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Three days and three girls in Winnipeg – worth 16 hours of driving!
March 27, 2019, 3:57 am
Filed under: Winnipeg

For spring break Aine and I went to Winnipeg to see Kate (at U of Manitoba) and Lily (at U of Winnipeg). The best thing about the visit was to see how nice the girls are to each other – when they’re not fighting about who is wearing whose clothes. And frankly if there were no fighting, I’d be worried.

Lilly invited us to stay at her place. So that was nice. Kate invited Aine to her dorm’s talent show on our last night. So that was nice. Few high school freshman are invited to the college freshman’s dorm for anything. Everyone posed for me under the lights of the Winnipeg Art Gallery, which is my favorite thing to do in Winnipeg – so that was nice too!

We had lots of good food. We met Lily’s boyfriend Sean – who is very easy to fit into the dinner table. Gotta like that in a guy. And he has awesome taste in music (and girls). Lily and I walked around her new, pretty upscale, neighborhood for a couple hours one day. We didn’t see as many murals as we saw in the old neighborhood but we didn’t hear as much yelling either.

We went to see some bands and maybe the worst comic ever at a coffee shop one night. That was fun. Again, few high school freshman get to hang with the big dogs until 11pm seeing bands. And we even went for crepes afterward. Few people older than 14 want crepes after 10pm but we managed it.

We all spent the day today at the Forks – a market of sorts by the River. It’s nice walk around that area – there’s a great view of the Human Rights Museum, St Boniface and the whole downtown. We had different kinds of food and mostly just hung out.

Tomorrow Aine and I will leave at the crack of down – two hours after Lily has started working her shift at the airport. And we’ll look forward to having them home with us for Easter!



Housing is too expensive for many families, they need help to thrive and Minnesota needs thriving families
March 14, 2019, 12:18 am
Filed under: St Paul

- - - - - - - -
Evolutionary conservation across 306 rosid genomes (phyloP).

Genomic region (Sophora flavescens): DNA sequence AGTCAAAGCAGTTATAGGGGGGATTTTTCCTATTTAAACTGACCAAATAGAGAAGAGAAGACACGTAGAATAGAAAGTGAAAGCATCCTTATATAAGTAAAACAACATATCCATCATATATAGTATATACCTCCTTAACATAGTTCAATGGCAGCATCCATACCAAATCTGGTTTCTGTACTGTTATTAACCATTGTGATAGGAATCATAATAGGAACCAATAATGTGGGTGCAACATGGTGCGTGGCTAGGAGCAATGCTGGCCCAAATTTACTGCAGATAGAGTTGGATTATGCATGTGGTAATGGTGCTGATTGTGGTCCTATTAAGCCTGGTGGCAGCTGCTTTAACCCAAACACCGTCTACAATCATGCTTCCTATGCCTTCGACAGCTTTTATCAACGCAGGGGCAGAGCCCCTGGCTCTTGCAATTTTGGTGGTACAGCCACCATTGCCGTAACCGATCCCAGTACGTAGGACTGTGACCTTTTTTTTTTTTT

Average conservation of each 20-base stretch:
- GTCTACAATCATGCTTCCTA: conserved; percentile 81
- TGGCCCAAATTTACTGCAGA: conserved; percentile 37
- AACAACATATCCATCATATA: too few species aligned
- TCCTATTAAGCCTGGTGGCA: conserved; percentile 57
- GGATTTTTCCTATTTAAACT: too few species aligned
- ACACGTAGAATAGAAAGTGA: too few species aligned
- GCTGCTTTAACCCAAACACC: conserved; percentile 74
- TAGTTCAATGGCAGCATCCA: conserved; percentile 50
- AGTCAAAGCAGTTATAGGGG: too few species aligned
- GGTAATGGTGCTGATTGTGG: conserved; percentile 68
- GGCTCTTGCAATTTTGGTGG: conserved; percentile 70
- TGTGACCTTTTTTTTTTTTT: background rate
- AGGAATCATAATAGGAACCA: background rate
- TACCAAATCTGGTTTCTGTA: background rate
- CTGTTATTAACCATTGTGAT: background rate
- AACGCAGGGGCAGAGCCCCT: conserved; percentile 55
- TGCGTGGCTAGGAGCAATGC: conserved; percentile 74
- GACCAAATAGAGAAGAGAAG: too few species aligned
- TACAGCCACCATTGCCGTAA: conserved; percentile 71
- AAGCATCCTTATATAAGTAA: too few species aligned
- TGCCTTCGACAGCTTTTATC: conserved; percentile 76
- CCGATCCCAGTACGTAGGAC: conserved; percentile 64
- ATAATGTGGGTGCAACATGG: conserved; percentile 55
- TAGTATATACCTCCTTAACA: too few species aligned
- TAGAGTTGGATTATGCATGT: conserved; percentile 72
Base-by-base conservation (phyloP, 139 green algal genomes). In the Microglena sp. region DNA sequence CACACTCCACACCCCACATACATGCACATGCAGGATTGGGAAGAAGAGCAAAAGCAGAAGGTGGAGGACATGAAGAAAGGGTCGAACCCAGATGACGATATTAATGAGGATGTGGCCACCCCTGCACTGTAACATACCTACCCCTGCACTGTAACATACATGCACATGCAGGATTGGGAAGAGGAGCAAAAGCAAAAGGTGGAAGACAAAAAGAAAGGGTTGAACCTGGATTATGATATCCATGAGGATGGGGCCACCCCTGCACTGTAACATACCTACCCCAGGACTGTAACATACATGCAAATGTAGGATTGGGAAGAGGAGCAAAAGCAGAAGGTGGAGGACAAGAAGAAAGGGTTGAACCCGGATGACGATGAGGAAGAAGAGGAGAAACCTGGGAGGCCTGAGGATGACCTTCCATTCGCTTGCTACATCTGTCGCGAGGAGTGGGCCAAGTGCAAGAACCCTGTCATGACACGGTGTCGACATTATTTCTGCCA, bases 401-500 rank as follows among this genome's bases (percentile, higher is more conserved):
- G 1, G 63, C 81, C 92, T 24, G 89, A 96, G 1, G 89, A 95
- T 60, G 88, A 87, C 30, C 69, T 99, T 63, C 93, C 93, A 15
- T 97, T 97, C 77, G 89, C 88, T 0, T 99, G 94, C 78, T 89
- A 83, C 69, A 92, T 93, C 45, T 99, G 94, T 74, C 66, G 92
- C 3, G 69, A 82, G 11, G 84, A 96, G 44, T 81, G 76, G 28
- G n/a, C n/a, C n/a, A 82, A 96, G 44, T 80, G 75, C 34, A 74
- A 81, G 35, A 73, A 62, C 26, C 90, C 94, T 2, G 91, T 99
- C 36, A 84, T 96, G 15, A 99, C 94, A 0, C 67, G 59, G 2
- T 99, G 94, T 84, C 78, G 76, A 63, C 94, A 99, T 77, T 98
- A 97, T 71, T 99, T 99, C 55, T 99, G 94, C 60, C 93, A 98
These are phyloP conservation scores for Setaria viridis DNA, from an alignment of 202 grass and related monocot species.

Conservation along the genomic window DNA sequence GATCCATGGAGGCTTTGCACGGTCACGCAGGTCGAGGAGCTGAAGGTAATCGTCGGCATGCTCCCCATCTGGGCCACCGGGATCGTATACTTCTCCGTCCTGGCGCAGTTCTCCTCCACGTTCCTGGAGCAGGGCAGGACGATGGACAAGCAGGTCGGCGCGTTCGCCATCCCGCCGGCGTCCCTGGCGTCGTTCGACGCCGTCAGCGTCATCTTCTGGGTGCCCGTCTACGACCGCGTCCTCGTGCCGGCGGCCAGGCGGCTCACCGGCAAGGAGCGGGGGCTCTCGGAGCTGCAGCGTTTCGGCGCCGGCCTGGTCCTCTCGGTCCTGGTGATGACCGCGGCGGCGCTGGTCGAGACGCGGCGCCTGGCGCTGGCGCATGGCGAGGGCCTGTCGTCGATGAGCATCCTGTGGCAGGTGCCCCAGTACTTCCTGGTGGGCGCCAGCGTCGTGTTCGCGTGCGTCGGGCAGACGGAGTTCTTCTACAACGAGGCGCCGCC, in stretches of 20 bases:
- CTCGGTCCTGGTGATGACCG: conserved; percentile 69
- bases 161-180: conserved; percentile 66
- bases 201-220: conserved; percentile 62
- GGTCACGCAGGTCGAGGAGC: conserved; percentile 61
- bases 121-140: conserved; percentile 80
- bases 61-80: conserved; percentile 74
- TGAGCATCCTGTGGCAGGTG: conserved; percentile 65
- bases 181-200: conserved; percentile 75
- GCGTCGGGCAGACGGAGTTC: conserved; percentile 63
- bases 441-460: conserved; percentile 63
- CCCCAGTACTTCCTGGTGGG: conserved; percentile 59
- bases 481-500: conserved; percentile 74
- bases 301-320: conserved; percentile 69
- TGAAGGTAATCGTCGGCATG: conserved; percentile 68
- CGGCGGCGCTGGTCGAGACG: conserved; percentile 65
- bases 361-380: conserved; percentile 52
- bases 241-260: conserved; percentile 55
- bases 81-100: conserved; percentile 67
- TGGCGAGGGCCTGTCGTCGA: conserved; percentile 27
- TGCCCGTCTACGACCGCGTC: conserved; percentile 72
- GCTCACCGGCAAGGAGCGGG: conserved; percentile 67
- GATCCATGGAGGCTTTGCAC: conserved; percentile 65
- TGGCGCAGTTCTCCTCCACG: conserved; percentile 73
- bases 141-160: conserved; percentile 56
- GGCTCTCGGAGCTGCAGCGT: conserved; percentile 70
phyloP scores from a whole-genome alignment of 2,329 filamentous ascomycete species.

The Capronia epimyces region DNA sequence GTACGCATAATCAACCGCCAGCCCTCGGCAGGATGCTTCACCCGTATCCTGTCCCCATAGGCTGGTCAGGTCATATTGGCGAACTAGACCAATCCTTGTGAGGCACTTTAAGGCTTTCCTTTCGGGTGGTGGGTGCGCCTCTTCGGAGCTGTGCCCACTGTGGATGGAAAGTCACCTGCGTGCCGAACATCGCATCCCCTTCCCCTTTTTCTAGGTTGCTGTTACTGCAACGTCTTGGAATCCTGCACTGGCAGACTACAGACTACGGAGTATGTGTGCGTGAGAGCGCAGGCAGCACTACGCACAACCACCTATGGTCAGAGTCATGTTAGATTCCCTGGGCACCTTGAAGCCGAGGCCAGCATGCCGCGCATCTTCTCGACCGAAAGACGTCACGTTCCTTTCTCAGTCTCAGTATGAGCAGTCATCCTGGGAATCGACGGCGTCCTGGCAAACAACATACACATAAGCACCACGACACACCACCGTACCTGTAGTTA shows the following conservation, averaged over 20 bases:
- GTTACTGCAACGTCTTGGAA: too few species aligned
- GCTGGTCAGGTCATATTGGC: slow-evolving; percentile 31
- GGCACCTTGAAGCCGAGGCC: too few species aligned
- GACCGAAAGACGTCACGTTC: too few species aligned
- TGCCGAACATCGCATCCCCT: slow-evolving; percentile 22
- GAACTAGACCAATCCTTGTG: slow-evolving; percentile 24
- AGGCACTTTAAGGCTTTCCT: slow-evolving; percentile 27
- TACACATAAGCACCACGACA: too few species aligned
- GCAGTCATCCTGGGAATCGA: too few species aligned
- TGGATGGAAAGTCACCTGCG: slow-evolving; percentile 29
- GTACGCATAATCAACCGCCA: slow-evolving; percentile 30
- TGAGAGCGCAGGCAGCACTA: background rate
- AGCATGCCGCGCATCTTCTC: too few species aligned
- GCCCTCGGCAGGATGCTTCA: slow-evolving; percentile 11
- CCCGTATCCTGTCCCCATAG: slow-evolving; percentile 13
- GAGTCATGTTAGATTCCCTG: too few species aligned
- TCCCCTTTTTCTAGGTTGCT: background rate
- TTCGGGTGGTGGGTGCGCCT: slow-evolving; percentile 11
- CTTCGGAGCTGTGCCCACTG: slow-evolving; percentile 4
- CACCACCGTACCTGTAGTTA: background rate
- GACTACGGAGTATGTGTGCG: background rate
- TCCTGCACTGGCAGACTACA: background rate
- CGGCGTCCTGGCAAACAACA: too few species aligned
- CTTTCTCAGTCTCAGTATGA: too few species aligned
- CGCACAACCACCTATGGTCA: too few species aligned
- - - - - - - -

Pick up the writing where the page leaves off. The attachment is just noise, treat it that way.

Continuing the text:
Today I attended Homeless Day on the Hill. Mostly I attended the press conference because the Committee Session was full, the overflow room was full and even the halls were filled with people watching the session of the Health and Human Services Finance Division. They were talking about HF1043, increasing shelter, services and housing.

The issue is that people can’t live with the MFIP subsidies provided. MFIP subsidy is unemployment insurance for jobs that don’t provide it; its income for children and hasn’t increased since 1986 – $437/month for a parent and child. We heard from one woman (video below) who lives in Duluth on $532 in support a month; she has two children. Her story was that one morning, about a year ago, she woke up with seizures. Now work is an issue. We heard from several people today. The Street Voices for Change folks had a lot of experience understanding how and why people needed help. The Ramsey County Sheriff’s Office had stories of what happened when everyone worked together as happened in St Paul during some of our coldest days.

BUT the video I’ll start with is my friend, homeless advocate, Monica Nilsson. She was interviewed (unprepared, except she’s always prepared) by the media on general questions about homelessness – such as how does homelessness happen and what policies could help.

Very simply, homelessness happens because housing costs more than many people can afford, especially when you factor in the need for first and sometimes last month deposit. There isn’t enough affordable housing to go around – especially for families. Homelessness has increased 40 percent in the last 4 years. And it’s not just an urban issue. It may seem like that, especially after last summer and the homeless encampments in St Paul and Minneapolis but one-third of homeless Minnesotans are in Cities, one-third in suburbs and one-third in rural areas.

Normally I’d just post this on Facebook – but Facebook is broken today. (Which means no livestreaming of meetings, which means loss of remote civic engagement – but that’s another post!) I don’t want to lose the thoughts. And on a personal note, it’s fun when you see your friend be so good at her job.



Surveying the homeless for Hennepin County: 8 million stories in the naked city
January 24, 2019, 8:46 pm
Filed under: Minneapolis

Last night I joined about 50 other volunteers to survey people experiencing homeless for the Point in Time count for Hennepin County. I ask a bunch of questions; the answer-er gets $5. It’s less money than for the Wilder Survey, which is done every three years, but there are fewer and easier questions.